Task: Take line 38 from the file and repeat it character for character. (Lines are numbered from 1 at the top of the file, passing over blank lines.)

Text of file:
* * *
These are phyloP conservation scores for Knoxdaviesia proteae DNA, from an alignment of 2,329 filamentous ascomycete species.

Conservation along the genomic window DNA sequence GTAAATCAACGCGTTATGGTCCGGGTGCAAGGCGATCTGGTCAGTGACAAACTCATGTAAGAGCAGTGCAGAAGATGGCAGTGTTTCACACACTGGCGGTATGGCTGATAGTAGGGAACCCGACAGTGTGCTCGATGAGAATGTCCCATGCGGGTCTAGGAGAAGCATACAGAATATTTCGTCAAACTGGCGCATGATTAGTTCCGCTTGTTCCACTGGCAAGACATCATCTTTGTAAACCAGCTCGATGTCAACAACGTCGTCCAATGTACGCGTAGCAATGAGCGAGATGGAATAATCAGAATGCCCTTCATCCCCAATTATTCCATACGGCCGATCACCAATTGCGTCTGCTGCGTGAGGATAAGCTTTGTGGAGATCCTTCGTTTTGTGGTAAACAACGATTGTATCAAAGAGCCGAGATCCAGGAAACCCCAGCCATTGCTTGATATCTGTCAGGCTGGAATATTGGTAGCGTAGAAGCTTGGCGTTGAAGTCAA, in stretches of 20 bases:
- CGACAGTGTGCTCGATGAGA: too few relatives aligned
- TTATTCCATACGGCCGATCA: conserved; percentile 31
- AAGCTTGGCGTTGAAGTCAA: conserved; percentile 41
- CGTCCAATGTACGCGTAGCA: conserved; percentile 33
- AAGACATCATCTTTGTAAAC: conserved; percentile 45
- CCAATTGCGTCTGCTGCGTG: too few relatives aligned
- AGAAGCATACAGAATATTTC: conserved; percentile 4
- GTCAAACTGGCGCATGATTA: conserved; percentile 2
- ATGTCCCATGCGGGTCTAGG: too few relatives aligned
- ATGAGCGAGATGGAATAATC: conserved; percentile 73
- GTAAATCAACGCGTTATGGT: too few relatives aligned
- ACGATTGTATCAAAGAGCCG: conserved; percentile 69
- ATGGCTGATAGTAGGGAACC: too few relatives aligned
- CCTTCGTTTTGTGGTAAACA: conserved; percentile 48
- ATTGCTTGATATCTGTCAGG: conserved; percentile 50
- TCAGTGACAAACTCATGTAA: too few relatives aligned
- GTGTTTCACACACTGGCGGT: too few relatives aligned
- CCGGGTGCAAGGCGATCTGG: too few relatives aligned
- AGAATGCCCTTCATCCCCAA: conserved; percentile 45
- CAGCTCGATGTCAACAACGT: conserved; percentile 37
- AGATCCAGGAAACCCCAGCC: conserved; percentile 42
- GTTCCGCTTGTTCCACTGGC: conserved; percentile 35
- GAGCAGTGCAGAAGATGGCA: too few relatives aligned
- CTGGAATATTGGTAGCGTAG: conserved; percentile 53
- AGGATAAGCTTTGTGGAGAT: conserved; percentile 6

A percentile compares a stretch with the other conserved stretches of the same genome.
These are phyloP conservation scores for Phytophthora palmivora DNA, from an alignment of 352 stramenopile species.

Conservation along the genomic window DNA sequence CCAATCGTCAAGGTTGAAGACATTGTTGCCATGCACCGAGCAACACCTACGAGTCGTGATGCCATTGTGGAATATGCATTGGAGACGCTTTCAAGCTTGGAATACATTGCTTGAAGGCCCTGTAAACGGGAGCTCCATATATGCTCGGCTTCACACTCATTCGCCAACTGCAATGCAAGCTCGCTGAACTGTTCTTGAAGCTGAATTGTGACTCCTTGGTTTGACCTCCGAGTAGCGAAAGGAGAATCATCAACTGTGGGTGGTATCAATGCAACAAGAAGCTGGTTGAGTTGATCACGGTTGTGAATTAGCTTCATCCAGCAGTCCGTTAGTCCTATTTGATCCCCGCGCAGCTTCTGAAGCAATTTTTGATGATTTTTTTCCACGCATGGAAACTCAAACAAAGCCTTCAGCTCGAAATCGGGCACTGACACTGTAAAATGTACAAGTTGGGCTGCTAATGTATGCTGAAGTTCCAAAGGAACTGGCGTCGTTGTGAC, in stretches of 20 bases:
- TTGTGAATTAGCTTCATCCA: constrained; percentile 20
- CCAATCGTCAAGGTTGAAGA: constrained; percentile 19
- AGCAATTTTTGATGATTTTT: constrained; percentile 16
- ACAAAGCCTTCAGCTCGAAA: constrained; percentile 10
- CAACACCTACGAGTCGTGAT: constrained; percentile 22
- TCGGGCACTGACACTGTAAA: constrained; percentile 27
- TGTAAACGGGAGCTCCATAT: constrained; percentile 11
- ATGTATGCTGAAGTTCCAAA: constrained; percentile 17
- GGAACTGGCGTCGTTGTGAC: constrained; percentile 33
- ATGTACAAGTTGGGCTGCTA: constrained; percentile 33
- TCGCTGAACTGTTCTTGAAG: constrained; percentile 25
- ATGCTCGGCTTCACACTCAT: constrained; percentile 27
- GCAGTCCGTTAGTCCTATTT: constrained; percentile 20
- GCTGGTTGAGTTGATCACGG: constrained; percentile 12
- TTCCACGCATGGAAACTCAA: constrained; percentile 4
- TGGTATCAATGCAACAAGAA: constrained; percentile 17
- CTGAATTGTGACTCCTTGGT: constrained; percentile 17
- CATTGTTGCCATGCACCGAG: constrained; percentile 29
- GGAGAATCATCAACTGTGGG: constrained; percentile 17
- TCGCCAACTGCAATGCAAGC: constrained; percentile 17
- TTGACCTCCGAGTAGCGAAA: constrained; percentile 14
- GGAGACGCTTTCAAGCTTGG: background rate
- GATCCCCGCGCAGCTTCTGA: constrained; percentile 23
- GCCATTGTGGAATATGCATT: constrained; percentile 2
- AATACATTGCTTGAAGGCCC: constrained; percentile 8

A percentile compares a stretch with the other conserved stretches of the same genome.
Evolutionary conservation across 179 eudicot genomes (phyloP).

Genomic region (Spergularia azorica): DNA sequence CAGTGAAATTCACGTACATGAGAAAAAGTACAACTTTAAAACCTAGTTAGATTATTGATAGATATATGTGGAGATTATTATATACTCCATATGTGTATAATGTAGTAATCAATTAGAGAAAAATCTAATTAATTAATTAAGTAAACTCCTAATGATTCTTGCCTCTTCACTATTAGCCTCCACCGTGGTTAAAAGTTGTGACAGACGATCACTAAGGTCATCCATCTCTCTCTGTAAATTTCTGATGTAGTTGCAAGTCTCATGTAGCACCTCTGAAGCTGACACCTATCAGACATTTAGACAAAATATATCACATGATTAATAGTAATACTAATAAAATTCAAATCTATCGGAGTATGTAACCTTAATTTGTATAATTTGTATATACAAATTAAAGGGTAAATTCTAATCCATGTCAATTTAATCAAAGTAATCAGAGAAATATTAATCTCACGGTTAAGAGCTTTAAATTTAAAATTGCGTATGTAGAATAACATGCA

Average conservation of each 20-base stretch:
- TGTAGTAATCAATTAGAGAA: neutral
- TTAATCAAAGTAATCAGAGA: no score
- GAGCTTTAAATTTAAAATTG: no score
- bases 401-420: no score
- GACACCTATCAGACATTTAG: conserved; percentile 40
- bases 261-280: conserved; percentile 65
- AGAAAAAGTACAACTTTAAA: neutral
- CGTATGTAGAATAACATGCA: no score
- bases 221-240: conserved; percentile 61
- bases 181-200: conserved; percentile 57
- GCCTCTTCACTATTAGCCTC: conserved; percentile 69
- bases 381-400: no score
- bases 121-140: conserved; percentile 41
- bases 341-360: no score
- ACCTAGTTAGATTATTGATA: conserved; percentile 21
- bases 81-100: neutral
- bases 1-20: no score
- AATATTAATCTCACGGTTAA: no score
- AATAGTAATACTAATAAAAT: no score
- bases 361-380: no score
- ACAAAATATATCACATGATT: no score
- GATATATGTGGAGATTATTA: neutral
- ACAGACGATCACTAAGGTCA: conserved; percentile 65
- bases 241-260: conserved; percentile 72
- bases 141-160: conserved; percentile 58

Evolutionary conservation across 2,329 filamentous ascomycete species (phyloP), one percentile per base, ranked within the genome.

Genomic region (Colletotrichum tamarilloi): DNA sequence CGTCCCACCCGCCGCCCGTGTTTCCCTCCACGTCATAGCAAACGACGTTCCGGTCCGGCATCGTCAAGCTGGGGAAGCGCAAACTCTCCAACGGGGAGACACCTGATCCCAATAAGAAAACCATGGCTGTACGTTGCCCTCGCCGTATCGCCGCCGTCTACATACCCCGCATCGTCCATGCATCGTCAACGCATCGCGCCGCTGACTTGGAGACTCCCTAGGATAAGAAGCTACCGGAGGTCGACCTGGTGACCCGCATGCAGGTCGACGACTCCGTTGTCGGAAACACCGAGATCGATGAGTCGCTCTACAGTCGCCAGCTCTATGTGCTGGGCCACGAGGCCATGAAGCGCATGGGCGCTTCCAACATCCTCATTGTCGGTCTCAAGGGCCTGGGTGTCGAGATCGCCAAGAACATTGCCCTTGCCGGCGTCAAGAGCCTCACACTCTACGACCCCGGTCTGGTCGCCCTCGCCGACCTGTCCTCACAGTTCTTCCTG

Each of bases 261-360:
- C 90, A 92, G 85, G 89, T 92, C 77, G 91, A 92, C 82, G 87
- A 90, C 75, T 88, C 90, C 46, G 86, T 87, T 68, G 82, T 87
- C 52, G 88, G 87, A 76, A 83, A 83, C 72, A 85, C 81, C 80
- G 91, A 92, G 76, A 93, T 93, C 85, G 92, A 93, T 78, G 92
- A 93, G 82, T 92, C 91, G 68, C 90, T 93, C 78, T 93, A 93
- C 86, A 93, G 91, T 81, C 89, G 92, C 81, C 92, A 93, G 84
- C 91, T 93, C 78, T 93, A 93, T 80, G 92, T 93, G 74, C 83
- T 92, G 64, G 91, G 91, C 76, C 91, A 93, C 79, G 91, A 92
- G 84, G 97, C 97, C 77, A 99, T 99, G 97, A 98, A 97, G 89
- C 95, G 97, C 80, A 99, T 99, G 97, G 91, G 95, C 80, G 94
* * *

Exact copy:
- ATGTATGCTGAAGTTCCAAA: constrained; percentile 17